13 years, 6 months ago

The New CIO Definition where "I" Stands for Innovation

Link: http://eamitabh.blogspot.com/2010/11/new-cio-definition-where-i-stands-for.html

I recently came across an article in the Business Week where CIO profile was outlined (and very well if I may add) as the Chief Innovation Officer and not as Chief Information Officer which you and I would readily recognise. I enjoyed reading through the article but the interesting thing to note was that not once the CIO (innovation) profile was spotted to be overlapping with the CIO (information) profile. The author Mark Johnson from innovation consulting and research firm, Innosight presents a good analysis for the need of CIO (innovation) role and also outlines key functions of this role such as “devising the language of innovation”, “testing assumption with prototyping” and “using structure to unlock creativity”.

Extending Mark’s thoughts further, I began thinking and comparing the typical role of CIO (information) with that of CIO (innovation). I do see some natural extensions of abilities which a competent CIO should possess. A good CIO should understand the language of the organisation as he / she serves a cross-section of business unit customers. Prototyping should be one of the core abilities for a CIO. And cross-delivery functions of modern IT dependent organisations should help him / her to unlock the creativity. So on the face of it a good competent and credible CIO should be easily double up as CIO (innovation).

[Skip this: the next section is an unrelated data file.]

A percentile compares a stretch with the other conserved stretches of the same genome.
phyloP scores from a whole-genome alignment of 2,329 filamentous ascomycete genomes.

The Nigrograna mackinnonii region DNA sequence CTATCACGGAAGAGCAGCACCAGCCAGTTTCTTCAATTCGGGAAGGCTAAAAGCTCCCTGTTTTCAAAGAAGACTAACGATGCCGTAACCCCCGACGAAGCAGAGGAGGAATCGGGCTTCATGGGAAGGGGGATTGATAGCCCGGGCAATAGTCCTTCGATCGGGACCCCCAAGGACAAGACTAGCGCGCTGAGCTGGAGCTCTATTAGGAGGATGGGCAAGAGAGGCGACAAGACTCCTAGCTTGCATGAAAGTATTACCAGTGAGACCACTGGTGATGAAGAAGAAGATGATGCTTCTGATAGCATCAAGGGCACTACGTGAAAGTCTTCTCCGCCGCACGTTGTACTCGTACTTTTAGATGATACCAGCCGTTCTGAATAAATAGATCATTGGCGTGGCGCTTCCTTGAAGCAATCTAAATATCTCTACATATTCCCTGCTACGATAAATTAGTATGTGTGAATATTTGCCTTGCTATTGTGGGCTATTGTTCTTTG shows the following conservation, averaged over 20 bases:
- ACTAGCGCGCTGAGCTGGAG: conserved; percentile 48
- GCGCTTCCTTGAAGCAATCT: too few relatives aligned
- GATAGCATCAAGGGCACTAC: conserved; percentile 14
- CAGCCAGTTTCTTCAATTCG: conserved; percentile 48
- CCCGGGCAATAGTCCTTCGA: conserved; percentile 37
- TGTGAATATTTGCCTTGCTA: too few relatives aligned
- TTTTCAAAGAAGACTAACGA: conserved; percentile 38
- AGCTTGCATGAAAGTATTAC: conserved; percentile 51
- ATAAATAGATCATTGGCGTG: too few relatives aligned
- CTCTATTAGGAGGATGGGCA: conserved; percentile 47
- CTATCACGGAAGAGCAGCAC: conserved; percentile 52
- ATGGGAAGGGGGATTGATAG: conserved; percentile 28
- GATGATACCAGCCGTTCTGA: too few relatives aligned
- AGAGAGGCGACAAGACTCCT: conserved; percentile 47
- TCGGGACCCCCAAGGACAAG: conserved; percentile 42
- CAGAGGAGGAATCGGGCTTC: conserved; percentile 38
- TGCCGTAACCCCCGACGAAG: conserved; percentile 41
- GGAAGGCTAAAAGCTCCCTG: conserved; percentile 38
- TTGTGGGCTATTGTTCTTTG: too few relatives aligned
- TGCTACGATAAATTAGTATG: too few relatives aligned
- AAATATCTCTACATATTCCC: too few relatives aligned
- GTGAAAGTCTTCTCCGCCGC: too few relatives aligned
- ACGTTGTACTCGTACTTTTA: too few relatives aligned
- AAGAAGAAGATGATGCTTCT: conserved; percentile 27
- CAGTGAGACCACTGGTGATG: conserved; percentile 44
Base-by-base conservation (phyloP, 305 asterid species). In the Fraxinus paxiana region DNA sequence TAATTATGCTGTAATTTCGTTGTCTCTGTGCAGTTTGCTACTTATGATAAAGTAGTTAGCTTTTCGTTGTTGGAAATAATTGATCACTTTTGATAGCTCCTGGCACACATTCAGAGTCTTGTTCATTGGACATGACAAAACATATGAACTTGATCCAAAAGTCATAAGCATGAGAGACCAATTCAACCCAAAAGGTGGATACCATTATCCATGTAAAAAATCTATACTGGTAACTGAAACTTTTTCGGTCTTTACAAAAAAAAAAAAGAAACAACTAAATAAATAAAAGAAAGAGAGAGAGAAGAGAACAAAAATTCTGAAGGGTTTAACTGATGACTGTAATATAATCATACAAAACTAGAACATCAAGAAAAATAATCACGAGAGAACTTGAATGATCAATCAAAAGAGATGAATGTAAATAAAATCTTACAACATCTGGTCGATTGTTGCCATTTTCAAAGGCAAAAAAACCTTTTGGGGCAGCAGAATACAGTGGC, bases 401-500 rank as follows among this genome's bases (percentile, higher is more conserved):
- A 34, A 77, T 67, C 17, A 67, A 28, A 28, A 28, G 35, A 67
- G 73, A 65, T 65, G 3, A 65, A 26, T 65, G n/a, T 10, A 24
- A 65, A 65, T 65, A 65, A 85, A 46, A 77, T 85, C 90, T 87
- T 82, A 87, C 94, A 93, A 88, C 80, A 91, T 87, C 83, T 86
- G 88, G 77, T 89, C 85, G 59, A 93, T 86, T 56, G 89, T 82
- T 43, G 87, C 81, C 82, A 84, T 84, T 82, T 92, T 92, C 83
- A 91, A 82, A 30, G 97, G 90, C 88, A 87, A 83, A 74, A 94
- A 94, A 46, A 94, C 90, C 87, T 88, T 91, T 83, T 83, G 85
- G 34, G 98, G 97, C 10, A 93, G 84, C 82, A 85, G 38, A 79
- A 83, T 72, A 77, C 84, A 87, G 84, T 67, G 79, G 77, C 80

The question however is will organisations trust or want their technology functions to lead path to innovation. Or would they rather drive this from commercial, functional or marketing perspective?  It can also be argued that, CIOs are already one or two steps ahead in the game of innovation given their leadership in automation, optimisation aspects. Either way the CIO (information) should play a major role in enabling and making the innovation plans successful.

The Economist Intelligence Unit executive insight report states, in many organisations, the recession has provided an opportunity for CIOs to cement the role of technology at the centre of innovation in their organisations, and enhance their personal authority as innovation leaders. The demonstration of tough cost discipline in their own budgets along with more convincing business cases for IT-led projects have helped many CIOs to capitalise on this opportunity.

The caution however should be maintained not to expect CIOs to deliver Innovation as part of their existing mandate, resources and budget. As the above Economist report suggests, severe budget stringency has forced many CIOs to develop a higher level of cost discipline for IT projects than had been the norm prior to the downturn. However, if the organisation truly expects to undertake innovation encompassing not just technology but well-rounded functional, commercial and marketing then it does need to invest in this function.  Such an empowered CIO (information) should certainly be able to stand up to the challenges of new and evolving role of CIO (innovation) as Mark defines in his article. In fact it can be argued that once such investments and mandates have established, IT probably is the best function available in an organisation to drive innovation forward!